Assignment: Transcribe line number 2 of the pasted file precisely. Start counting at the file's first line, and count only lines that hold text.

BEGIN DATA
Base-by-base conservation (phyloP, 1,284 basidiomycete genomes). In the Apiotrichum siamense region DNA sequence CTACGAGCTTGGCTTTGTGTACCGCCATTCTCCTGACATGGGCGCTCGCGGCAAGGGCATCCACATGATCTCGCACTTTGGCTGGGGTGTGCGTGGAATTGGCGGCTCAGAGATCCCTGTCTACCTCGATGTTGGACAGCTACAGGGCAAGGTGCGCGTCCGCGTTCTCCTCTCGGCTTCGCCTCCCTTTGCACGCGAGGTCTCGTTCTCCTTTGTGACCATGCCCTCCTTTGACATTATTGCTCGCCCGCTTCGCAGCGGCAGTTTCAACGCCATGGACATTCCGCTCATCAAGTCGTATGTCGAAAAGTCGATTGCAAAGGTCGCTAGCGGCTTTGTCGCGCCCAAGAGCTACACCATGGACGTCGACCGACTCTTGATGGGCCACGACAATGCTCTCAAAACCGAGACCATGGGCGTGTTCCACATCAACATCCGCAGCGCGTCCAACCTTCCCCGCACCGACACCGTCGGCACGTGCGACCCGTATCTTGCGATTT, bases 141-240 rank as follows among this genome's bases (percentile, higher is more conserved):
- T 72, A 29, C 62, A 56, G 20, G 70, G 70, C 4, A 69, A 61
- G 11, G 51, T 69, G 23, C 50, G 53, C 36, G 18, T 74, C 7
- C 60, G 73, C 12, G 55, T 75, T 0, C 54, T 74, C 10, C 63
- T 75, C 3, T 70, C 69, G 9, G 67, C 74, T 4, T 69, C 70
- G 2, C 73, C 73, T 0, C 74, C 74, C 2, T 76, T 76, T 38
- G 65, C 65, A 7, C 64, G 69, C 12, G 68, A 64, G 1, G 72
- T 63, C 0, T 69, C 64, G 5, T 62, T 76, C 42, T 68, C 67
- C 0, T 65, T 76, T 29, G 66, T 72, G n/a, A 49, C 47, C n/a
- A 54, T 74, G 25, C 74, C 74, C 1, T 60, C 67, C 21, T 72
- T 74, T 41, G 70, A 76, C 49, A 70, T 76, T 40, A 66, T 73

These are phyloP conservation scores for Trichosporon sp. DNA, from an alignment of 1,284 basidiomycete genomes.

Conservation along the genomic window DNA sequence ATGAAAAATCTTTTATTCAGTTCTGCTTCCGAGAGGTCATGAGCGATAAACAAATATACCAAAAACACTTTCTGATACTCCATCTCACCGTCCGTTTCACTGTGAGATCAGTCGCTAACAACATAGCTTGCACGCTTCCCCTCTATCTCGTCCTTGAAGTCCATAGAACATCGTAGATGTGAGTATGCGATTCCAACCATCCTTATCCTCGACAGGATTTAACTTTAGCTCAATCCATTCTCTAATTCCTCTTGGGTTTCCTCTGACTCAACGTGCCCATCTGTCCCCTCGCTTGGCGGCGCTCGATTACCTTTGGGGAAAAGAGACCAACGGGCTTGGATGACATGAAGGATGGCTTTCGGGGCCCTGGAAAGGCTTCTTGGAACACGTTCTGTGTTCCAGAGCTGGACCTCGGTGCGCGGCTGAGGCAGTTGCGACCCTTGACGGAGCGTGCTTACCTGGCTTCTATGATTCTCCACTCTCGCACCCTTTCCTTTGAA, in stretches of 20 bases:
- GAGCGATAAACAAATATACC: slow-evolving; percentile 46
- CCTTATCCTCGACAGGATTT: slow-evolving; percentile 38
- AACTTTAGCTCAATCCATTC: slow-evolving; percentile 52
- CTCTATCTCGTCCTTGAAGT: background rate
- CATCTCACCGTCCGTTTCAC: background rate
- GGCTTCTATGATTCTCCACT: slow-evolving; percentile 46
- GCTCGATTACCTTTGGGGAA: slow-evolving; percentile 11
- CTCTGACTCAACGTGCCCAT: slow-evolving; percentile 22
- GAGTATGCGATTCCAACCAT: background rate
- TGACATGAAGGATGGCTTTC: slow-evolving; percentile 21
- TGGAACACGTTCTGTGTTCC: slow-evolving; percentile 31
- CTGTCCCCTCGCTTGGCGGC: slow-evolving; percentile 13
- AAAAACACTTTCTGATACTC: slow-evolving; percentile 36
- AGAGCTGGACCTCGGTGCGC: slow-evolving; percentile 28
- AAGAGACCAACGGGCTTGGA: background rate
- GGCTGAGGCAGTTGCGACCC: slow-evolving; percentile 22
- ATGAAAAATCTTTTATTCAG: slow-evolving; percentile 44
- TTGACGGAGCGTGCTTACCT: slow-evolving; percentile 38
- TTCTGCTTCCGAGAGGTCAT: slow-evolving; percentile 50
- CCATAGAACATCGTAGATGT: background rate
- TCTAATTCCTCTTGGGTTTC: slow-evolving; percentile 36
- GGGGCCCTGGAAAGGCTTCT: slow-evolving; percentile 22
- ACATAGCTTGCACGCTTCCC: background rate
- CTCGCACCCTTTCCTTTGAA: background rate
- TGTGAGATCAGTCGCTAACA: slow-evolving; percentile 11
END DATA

- T 72, A 29, C 62, A 56, G 20, G 70, G 70, C 4, A 69, A 61